So, to Milton Keynes we went. I am still blocking out the "roman round-about" near collision experience. Such fun.

I know very little about Bletchley Park and the real truth of what went on there. The intelligence involved makes my head spin off. I would never, in a gazillion years, been a candidate for that sort of war work. I am too much of a day dreamer and doodler. And I am rubbish at keeping secrets. I would have been loose lipped and got a ship sinked.

Put me in a field, picking potatoes where I am a danger to no one.

I was very humbled to read about Alan Turing one of the masterminds behind many of the broken German codes, the hormonal treatment he received to "cure" him of his sexual preference when he was convicted of homosexuality in 1952, his resulting suicide in 1954 and the apology from the UK government in 2009.  I am watching to see if he shall be pardoned completely in the near future.

The grounds, with all the outbuildings, reminded me of my secondary school. Even the way some of the paths were laid out. I half expected to see my old headmistress -  who knew every pupils name, which still boggles my mind -  to pop out from behind a tree and remind me to get my arse to clarse.

Just outside the main house, there Churchill's Stone and a plaque which states:
This stone represents the one on which Churchill stood to address the  Bletchley Park staff  during his visit of Sixth September 1941

It is only transcribing the above that I realise it was not the actual stone. I really should pay more attention to things when I read them.

The entry fee was pretty steep - probably because I am skint - but, for that you have access for a full year. So, in that case, it's more than reasonable, if you can make it back to the area.

 I found the staff to be friendly, enthusiastic and knowledgeable.

Although the main house is now used for conferences, meetings and weddings, it has not lost any of it's charm. I am a sucker for dark wood panelling, it brings out the Tudor fan in me.

The rooms that are open to the pubic are very obviously still in regular use, but I didn't find that the modern day chairs or projector screens distracted from the history of the place at all.

And, I had a very pleasant man talking in my ear. He demanded my "serious face of  paying attention".

There were small notices telling me the function for each room, like the one above being used for dances. I could just imagine the noise, the heat and the music as people swished about on a weekly basis. A bit of release and fun away from their war work.

There are also 2 museum bits -  one of very astute facts, figures and an abundance of Enigma machines -  and the other is a random collection of stuff.

Personally, I liked the stuff more.

There seemed to be some order to it -  but not much. I like to discover interesting things for myself,. Like my own personal "Where's Wally". In amongst all this jumble, there was plenty of treasures to be found.

Including a stern looking mannequin.

I have to confess, I let out a small yip when I saw these old desks. Reminded me even more of my school days. We had singular lid desks (is there a more proper name for these?) during my first 3 years of secondary education.  All that graffiti and old stickers. Even back then, I used to wonder who had sat at my desk before me. Chances are, it was probably only someone in my form due to the common occurrence of desks being swapped of a lunch time. Odd, but true.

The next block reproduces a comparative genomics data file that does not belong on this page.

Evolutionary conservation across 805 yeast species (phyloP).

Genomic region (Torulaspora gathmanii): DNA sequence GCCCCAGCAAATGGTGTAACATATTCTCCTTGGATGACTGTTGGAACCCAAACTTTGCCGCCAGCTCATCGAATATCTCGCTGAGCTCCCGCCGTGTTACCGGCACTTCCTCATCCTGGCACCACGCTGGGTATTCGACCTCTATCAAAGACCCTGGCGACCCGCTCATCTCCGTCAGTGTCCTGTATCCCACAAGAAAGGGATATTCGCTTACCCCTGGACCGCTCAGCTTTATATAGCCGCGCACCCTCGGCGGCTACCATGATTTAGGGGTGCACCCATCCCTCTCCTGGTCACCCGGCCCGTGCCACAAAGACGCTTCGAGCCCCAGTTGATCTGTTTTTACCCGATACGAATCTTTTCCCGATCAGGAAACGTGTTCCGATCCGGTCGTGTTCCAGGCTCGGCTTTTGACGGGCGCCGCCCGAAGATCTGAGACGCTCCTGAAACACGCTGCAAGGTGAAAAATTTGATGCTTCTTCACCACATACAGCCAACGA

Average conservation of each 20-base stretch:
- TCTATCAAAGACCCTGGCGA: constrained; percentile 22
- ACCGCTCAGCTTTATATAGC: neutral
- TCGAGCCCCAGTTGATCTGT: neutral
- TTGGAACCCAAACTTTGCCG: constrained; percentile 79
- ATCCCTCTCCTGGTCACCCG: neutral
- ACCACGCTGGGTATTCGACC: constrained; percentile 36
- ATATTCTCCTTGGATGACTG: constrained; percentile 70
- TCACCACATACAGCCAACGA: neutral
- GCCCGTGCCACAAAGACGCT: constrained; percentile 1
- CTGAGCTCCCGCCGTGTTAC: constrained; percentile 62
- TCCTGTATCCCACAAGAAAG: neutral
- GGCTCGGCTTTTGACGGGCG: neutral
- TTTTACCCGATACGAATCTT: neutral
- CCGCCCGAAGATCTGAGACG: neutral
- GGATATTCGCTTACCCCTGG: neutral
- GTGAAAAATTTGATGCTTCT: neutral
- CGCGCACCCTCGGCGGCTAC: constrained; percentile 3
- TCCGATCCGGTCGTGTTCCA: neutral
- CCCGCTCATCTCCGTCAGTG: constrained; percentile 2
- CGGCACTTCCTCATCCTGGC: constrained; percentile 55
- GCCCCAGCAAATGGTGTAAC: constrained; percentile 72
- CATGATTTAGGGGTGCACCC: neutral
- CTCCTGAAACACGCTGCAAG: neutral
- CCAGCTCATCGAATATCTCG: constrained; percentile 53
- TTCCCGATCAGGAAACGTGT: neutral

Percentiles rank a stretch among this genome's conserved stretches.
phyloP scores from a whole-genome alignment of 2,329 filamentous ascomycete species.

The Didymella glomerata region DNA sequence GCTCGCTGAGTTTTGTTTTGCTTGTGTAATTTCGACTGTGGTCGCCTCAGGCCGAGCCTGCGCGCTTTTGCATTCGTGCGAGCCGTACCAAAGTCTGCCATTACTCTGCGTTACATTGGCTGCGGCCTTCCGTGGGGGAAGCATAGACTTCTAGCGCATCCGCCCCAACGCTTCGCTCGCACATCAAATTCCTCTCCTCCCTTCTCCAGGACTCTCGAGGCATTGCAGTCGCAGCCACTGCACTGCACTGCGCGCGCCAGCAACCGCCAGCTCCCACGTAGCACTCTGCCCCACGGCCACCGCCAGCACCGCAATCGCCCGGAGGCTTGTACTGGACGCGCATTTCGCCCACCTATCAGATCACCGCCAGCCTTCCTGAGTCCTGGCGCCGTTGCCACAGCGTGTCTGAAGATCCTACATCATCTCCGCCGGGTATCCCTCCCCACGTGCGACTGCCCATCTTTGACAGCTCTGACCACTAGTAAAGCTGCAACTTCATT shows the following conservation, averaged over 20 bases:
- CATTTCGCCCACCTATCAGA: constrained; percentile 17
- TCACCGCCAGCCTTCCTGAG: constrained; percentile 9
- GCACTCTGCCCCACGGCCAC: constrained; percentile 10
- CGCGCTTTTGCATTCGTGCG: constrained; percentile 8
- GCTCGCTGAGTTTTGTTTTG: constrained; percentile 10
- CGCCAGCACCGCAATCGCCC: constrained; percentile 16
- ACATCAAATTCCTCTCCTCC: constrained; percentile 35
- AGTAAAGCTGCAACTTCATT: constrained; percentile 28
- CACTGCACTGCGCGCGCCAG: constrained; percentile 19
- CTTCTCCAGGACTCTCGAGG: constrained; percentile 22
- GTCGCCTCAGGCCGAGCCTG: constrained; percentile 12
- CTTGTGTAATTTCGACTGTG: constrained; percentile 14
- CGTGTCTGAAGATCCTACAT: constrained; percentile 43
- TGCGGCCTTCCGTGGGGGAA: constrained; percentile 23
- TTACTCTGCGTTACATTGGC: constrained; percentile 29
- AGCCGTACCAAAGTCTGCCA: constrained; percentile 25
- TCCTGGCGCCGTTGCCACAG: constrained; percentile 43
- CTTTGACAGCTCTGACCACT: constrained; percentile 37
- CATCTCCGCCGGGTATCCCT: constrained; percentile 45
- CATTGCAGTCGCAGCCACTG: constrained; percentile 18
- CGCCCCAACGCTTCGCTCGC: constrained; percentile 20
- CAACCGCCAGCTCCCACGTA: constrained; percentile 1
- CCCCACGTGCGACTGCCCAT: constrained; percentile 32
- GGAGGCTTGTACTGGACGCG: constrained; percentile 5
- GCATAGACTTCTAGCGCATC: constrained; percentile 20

And then, if my day was not good enough already -  BABY QUACKERS!!!!!!
A whole cluster of them, all waddling and squeaky. Ducklings are one of my bestest baby animals, on account of their ability to float.

All in all, a grand day out and well worth the visit.

Friday, 12 October 2012

Berries of Black

Oh how I love thee Autumn. Let me count the ways. Actually, let me not, there are too many. But one of them is, for shiz, blackberry picking.

I have yet to find enough berries to make jam -  but I have always gathered enough to last me the winter with the aide of the freezer. Plenty of crumbles to come! *drool*

It really has started to turn here on this little spec of land, but the bright crisp days have been few and far between. Rain, in abundance all over and, further North, bringing flooding and woe. I love a good rainy day as much as the next person, but it is becoming dull now.

So, rushing outside when the sun makes an appearance is the only thing to be done. If there so happens to be berry picking involved, with the promise of a custard laden treat at the end, I'm game.

I was in search of rosehips - with some faint notion of making syrup or jelly -  and although I found some, I would have needed a ladder to get at them. Alas, no ladder in my binocular shoulder bag.

 I am still getting lots of wear out of my Home Made Dressing -  despite it's thin-ish cotton. Some nice woolly underthings will soon sort that out. I am thinking of perhaps teaming it with some new leather boots I thrifted recently -  but it might look better in my head than in an actual mirror. We shall see.

 I adore the longer shadows and the days becoming noticeably shorter. 

I. Love. It. 

I am a real Autumn/Winter gal and like nothing more than to head off into the woods to soak up all the changes.

The rustle of the leaves, the crunch under foot, the occasional muffled thud of a conker hitting the deck. Squirrels and birds foraging. Me, clambering a bit too far into the thorns, to prise a fat blackberry from it's perch.

It always makes me smile, to watch nature take advantage of the sweet, plentiful fruit. From rats and mice who gobble up the fallen, to birds balanced and picking the attached, to flies who scamp across the bounty, to the spiders who spin their webs to catch the flies.

They sure are clever, them pider-piders.

Unlike me, who thought it would be a hoot to climb a tree. In plimsolls.

I rushed up to it, shouting over my shoulder to The Beard "A tree! A climbing tree! I used to climb trees all the time! Look - see how I climb!!"

My enthusiasm, spirited on by memories of my younger self (who would have had, I am sure, a flower fairy doll about her person) was met with disappointment at my lack of grip on account of my shoes.